Land-Slide

Peter : On Rad's Radar?
Peter
| Peter Radizeski of RAD-INFO, Inc. talking telecom, Cloud, VoIP, CLEC, and The Channel.

Land-Slide

The world of landlines for the phone companies is a diminishing return. Telcos hold on to every revenue stream until the very end. I mean, Bell Labs discovered ISDN and DSL in the mid-1960's, but it took years to make it to market. Why cannibalize the $1500 T1 business?

Today, the landline voice business is diminishing. (Every quarterly report marks the decline). The cellcos have all released $100 Unlimited plans. Landline replacement might creep up.

One reason ILECs bundle DSL is to stall the slide. Only recently have consumers been given a choice of Naked DSL. That choice was mostly at the behest of the FCC in the AT&T-BellSouth merger. (However, AT&T makes the consumer jump through hoops to get it.)

Last week, Verizon was accused by the MSO's of misusing CPNI information for retention purposes. Customer Propriety Name Info was a hot issue last year over customer records being sold online. Telcos were supposed to tighten up CPNI rules. They have --- for everyone but their own employees, who have used the customer databases as a marketing tool.

Verizon, Sprint, and Alltel have spun off their landline business. Alltel became Windstream, which later acquired a smaller ILEC named CTC in NC. Verizon was able to "sell" off its rural New England division to tiny FairPoint. Sprint spun off its wireline business and named it Embarq. The focus is on cellular.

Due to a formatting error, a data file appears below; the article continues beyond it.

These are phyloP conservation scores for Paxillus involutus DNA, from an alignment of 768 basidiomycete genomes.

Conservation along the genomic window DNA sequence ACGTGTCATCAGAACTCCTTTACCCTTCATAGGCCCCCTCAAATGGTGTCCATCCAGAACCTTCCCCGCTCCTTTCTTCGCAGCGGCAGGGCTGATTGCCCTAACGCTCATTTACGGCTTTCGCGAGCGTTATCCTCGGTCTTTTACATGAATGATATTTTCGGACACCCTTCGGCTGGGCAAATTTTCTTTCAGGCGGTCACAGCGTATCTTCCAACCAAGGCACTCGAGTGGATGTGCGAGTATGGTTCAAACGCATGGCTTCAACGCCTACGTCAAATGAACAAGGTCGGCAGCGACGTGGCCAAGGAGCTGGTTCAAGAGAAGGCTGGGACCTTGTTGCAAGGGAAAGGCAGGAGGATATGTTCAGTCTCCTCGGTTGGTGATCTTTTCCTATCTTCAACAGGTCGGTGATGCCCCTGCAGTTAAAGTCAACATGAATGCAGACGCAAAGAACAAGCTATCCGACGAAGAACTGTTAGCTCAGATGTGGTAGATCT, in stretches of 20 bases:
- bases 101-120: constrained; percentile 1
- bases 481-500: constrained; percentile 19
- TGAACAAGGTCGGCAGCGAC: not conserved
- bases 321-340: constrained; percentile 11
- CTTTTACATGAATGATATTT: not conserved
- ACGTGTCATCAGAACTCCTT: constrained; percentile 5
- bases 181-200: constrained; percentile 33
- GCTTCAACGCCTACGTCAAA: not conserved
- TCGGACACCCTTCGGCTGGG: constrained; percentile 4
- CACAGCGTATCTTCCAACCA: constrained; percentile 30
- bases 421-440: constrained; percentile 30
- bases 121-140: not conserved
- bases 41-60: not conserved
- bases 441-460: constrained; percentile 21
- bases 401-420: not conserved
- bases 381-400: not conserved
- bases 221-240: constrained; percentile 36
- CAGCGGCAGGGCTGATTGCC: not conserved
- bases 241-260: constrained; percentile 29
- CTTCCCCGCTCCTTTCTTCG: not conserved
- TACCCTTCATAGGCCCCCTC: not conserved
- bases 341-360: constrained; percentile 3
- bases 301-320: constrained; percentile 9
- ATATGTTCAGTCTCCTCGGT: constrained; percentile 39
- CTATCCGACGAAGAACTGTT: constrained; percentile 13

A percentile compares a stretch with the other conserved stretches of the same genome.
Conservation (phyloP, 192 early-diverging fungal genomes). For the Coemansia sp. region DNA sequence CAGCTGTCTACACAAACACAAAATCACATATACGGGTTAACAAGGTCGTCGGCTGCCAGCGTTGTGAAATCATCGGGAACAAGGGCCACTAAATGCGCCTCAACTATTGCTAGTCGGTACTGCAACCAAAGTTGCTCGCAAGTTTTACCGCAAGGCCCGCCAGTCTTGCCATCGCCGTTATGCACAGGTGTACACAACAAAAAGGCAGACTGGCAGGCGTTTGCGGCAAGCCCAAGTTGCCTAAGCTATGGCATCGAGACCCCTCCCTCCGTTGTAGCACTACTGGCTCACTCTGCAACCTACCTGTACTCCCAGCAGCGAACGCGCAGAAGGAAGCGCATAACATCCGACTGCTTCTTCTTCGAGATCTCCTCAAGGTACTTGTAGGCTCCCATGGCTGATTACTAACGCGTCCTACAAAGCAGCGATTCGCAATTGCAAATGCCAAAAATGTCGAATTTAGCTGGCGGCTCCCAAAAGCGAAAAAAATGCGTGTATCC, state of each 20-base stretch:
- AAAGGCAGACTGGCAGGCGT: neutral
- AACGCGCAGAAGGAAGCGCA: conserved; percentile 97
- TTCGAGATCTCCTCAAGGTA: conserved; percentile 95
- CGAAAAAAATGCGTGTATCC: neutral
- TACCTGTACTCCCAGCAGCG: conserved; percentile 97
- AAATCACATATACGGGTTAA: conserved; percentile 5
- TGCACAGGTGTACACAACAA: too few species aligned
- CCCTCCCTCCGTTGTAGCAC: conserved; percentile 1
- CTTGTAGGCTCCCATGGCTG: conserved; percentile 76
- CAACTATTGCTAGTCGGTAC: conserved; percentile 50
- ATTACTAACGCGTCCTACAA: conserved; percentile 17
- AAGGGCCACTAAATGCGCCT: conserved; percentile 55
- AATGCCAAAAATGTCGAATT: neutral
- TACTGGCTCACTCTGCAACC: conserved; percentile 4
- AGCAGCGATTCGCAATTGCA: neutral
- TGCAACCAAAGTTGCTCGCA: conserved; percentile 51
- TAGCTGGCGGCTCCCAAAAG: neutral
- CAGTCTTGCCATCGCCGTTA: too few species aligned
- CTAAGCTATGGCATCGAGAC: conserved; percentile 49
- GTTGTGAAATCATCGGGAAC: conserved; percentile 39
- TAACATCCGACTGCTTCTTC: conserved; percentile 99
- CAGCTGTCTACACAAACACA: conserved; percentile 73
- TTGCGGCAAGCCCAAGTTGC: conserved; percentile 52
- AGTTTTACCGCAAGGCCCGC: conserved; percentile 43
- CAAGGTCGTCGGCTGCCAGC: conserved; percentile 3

To stave off some landline loss, Embarq is rolling out a new landline phone - eGo.

"The new eGo product is a cordless phone which connects via DSL and offers visual voice mail and news flashes, Dow Jones reports. It will also offer a local business directory enquiries service and an online phone book." [source]

Another ILEC, CenturyTel has made some moves lately - buying GulfTel; acquiring 700 MHz spectrum; and selling a couple of markets to Zayo.

The landline business is consolidating to shore up declining revenue. (Telcos always think scale is the answer). At least, now a few telcos are trying to be innovative - with wireless overlays and new handsets.



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